After my book, No Evidence of a Crime, was released last fall, I contacted all my friends and family with the news and my books sales soared as they ran out to buy a copy. But, what to do next? It seemed obvious; I would lean back and rest upon my lush, green laurels and let my great, new book fly off the shelves. But, in fact, what I was resting upon was a cold, hard slab of reality as book sales dropped to nothing. (Note to self: I have no laurels).
Hmmm, I needed a plan. As a forensic scientist, I knew I needed to generate some empirical data to assess the best course of action. So I started a systematic campaign to track down what is the best way to sell a book. Enter Facebook. They had a proposition for me. Yes, sent directly to me, a proposition. They must have known! (They know everything). They would advertise my book on Facebook to millions of members free of charge and only if someone was interested in my book and clicked on the title would they charge a few cents to my account. Clicking on my book would send the clicker directly to my Amazon.com page where they could immediately buy my book. This was brilliant; not as easy as resting upon your laurels but close. Each week Facebook sent me feel good messages about how many hundreds of thousands of people saw my ad, how many people liked it, how many clicked on my book, how many more potentially could. After a few weeks, I stopped the campaign to assess its effectiveness. I couldn’t wait to see the data. In the end, I sold a handful of books. (For those not familiar with units of handful, it is a number not to exceed what you can count on one hand).
Time to change strategies. My next strategy was local. I had a little article in my local paper. I made sure I mentioned my book at any party, any graduation, any “Hi, what’s new?”. And, even though to equal Facebook in exposure you would have to multiply the number of people with whom I had contact by one million, the nod goes to the locals giving me higher sales but I was swimming in a pretty small pond.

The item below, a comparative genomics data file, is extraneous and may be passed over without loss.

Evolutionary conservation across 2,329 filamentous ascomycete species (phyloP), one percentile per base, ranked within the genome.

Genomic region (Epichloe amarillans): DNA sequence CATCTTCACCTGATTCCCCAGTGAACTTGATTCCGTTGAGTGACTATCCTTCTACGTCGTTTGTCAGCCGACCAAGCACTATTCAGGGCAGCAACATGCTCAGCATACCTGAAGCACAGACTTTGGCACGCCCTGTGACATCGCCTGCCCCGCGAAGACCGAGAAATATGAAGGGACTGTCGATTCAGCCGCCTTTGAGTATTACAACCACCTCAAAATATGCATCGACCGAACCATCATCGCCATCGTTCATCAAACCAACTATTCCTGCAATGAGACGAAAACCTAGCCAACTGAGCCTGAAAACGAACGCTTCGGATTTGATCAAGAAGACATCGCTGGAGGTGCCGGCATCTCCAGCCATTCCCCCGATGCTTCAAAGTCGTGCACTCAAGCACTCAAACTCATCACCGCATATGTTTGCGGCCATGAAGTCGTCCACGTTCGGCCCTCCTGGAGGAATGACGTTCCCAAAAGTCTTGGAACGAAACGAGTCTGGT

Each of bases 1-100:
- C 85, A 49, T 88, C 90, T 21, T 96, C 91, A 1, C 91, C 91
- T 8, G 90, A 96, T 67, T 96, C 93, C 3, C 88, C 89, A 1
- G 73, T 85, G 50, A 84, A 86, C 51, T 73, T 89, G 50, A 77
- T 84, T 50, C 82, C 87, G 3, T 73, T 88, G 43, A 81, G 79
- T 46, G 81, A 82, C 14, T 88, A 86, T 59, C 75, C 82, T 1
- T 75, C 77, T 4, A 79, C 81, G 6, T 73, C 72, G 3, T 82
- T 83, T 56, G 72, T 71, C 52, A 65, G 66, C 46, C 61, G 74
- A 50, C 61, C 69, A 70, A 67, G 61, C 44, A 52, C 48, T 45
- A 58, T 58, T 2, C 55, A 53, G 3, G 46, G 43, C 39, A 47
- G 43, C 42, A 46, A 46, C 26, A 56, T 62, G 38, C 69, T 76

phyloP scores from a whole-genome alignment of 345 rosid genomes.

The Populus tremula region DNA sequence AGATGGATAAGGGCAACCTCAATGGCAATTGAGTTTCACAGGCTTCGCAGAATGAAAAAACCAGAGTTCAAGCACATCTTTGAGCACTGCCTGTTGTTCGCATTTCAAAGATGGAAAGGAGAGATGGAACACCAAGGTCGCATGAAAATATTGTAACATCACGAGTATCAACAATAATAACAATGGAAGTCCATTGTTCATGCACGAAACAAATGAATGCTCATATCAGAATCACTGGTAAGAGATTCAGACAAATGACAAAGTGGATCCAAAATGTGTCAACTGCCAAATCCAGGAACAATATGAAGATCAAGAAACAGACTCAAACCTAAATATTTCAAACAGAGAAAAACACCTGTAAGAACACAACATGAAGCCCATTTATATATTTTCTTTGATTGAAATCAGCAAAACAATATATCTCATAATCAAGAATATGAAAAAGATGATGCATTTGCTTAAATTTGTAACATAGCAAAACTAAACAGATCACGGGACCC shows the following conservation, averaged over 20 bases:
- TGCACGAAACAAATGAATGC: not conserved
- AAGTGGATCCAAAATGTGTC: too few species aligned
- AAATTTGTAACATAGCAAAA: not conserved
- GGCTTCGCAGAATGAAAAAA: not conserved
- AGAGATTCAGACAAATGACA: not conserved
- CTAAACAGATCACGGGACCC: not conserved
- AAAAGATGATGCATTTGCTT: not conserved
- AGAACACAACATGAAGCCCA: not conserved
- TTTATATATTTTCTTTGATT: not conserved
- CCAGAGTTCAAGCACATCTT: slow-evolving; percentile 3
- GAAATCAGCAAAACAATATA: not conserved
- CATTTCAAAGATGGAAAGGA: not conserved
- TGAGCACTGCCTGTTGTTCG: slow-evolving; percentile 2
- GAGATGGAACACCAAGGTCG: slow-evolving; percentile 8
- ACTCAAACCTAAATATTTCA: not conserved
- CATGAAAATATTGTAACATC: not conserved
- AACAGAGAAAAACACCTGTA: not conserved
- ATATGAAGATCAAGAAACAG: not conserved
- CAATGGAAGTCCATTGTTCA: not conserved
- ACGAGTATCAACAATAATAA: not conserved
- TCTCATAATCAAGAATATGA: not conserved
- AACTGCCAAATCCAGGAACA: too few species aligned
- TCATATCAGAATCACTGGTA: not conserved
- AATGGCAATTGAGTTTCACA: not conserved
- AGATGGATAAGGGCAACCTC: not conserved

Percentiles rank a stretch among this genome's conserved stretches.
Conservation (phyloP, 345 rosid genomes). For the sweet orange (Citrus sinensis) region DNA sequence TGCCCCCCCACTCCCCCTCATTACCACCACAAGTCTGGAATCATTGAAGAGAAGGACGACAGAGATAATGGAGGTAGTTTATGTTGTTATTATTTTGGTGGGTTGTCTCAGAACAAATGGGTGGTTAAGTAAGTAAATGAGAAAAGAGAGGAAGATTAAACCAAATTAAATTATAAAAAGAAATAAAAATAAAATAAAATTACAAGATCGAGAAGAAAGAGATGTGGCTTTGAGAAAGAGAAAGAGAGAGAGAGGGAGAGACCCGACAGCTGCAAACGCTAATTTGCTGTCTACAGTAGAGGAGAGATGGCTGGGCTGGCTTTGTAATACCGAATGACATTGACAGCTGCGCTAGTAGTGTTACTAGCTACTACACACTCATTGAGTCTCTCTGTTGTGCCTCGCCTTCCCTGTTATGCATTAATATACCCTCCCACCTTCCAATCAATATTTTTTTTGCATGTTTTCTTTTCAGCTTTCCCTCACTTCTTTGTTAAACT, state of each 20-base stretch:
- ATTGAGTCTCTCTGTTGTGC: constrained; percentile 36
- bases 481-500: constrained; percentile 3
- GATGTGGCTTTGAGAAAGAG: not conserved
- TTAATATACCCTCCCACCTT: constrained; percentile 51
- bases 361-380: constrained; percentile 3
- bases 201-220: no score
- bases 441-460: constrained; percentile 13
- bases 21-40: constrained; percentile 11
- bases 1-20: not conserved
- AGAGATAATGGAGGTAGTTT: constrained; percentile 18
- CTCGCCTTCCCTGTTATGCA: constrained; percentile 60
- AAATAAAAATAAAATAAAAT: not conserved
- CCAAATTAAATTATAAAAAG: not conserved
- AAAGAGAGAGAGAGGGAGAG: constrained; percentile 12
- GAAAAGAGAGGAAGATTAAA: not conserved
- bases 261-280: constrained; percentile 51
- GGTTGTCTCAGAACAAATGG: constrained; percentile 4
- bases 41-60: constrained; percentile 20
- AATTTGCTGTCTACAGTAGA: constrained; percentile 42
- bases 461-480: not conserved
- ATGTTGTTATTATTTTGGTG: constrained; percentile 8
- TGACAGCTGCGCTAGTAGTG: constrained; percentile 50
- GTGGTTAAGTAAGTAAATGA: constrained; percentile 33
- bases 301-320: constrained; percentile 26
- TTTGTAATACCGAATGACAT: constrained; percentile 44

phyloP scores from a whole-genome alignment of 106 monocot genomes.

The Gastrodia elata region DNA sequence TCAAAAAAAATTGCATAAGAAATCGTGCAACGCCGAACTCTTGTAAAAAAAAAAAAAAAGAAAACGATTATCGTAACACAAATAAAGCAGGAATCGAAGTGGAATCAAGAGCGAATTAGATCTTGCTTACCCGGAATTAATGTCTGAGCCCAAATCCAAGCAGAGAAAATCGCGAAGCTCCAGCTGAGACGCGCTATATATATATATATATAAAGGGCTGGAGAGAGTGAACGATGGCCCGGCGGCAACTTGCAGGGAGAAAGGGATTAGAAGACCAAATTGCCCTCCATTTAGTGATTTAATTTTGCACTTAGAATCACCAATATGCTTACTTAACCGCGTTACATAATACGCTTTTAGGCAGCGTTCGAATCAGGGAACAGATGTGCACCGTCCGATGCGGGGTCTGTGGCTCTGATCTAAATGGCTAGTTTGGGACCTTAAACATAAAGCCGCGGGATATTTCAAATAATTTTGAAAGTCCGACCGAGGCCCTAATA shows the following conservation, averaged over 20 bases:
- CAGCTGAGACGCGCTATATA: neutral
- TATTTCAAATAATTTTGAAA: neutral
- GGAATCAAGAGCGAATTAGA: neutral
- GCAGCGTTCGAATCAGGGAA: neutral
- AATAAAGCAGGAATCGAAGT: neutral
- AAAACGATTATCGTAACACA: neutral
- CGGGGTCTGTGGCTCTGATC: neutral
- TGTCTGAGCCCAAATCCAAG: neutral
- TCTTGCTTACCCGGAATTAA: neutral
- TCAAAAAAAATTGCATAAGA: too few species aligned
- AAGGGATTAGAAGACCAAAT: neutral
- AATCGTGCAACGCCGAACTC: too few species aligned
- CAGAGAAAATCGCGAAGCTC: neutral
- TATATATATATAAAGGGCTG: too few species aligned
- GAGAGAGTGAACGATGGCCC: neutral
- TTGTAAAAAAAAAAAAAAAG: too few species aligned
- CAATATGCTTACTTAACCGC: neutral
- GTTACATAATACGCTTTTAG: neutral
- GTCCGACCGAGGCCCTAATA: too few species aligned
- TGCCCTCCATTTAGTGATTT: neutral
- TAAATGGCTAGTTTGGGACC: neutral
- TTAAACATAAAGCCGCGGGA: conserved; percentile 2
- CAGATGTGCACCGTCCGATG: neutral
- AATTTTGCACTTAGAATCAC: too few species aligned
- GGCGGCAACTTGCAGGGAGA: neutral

Next I wanted to see if giveaways are effective in selling books. I joined Goodreads.com Fantastic place; readers wanting to read books, authors having books to read. I signed up to give my book away. The end result…. 2682 people signed up to try and win a copy of my book, 248 people clicked that they would like to read my book, 5 people actually have read it and gave me some good reviews and ratings (5 people, hmmm, back to that darn handful, again).
Next I will try Blogging (definitely not my strong suit). I think there are the natural bloggers whose words fly out of their fingers and the struggling bloggers, like me, who chews on a topic in the back of their brain until they know just what they want to say only to return to the blog-site and see there were already 172 responses, everyone became bored with the topic and all moved on to three new topics. But, I will do my best. I have a few blog interviews coming out and a Killer Nashville e-zine article. In the end, I think I know what the results will say.
It will say: Doing anything is better than doing nothing. For most of us, books won’t fly off the shelf. The best we can hope for is to plant our book in the palm of someone’s hand and hope something will grow from it.